The feeding program supports the wild birds while their forest habitat re­covers. It also keeps individual parrots from dispersing from the flock, which would make them vulnerable to Red-tailed Hawks, especially without pro­tection from the forest canopy.

After the hurricanes, parrots were fed by the aviary staff. Photo by Ricardo Valentin.After the hurricanes, staff at the Rio Abajo aviary put food out for the surviving parrots to keep them from starving, and to prevent them from dispersing and becoming vulnerable to predation. Photo by Ricardo Valentin.

The storm also destroyed the hollow trees and artificial boxes where parrots have nested. But new nesting boxes will be installed by biologists, and the winds may have broken limbs and trunks to create new nesting cavities.

“It is still too early to assess what types of cavities may have been created by the storm or whether the parrots will use them, but it is one small silver lin­ing,” says Jimenez.

Puerto Rican Parrots have weath­ered and recovered from hurricanes for millennia. But rarely have they faced de­struction as severe as that wrought by Hurricanes Irma and, especially, Maria.

“Hurricane Maria will likely repre­sent a setback in the recovery of this iconic species, but it will not be a per­manent one,” says Jimenez. “Looking at how resilient the species was, en­during a direct impact of this unprec­edented hurricane, we are hopeful for the long term.”

Three Other Endangered Birds Affected by the Hurricanes

By Marc Devokaitis

Whooping Crane

In late August, the city of Rockport, Texas, took a direct hit from Hurricane Harvey. Just 20 miles to the north lies the Aransas National Wildlife Refuge, winter home of more than 300 Whooping Cranes. The marshes in the refuge look to be in relatively good shape, and so do the cranes, says USFWS Whooping Crane recovery coordinator Wade Harrell. In a blog post, Harrell wrote: “From a long-term perspective, the freshwater inflows associated with the hurri­cane’s rain event will improve coastal marsh conditions. We’ve seen a number of Whooping Cranes foraging successfully in the coastal marshes.”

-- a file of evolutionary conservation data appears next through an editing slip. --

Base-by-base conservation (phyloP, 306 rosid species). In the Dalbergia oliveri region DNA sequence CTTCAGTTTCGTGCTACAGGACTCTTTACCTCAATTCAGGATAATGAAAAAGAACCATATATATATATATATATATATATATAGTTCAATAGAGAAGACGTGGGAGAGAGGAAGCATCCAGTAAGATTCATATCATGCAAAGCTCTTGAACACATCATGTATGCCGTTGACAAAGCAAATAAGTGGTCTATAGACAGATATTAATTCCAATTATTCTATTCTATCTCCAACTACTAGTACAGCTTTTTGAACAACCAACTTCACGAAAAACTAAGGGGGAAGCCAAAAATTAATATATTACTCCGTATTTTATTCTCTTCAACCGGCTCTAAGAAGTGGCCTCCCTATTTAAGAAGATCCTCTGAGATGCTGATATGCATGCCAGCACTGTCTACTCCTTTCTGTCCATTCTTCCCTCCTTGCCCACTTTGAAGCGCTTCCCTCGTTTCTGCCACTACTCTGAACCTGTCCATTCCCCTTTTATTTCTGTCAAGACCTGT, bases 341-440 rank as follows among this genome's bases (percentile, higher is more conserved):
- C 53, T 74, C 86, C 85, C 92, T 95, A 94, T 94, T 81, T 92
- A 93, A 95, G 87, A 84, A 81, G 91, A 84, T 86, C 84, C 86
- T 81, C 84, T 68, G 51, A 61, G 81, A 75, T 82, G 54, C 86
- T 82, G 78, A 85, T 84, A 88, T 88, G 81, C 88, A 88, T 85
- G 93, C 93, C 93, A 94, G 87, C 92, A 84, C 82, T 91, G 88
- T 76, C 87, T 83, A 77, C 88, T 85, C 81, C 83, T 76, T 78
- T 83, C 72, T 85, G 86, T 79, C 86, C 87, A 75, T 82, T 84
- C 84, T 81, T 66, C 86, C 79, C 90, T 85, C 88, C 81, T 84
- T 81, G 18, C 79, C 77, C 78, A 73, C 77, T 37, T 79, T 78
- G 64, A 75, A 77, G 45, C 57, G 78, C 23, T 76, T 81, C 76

“Attwater’s” Greater Prairie-Chicken 

Greater Prairie-Chicken, AttwaterGreater Prairie-Chicken (Attwater’s) by Dave Jones/Macaulay Library.

The Attwater Prairie-Chicken National Wildlife Refuge out­side of Houston is home to most of the world’s remaining “Att­water’s” Prairie-Chickens, a subspecies of Greater Prairie-Chicken. Between 40 and 50 individuals were on the refuge when Hurricane Harvey hit. Only five of the 29 hens being tracked by USFWS biologists were confirmed alive after the storm. The deaths may have been caused by flooding, or by increased predation as birds fled their preferred habitat and ventured outside of their safety zone. The population will soon receive its annual booster shot, when the USFWS releases captive-bred prairie-chickens into the area. Fortunately, this year’s group of captive birds hadn’t been released yet when Harvey hit. The captive birds rode out the storm in the safety of the Houston Zoo. Seventy prairie-chickens were released into the refuge in October. “Although this storm dealt a devastating blow to the “Attwater’s” Prairie-Chicken population, I am confident that the birds can rebound, barring any other catastrophic event,” said refuge manager Terry Rossignol.

Barbuda Warbler

As Hurricane Irma bore down on the tiny Caribbean island of Barbuda, the entire human population of about 1,600 people evacuated to Antigua and other nearby locales. Many residents still have not returned to the island. But the island’s sole endemic bird species seems to be largely present and accounted for, says Jeff Gerbracht, an eBird programmer who visited Barbuda in October. Gerbracht was part of a team charged with surveying the population status of the near-threatened Barbuda Warbler.

Gerbracht and his team found Barbuda Warblers in nearly 70 percent of areas surveyed. “We often counted 15 to 20 individuals in a morning,” he said. “At one point we had five singing at a single location.”

Though the data analysis is not complete, early signs point to a population es­timate of Barbuda Warblers that is similar to what it was before the storm.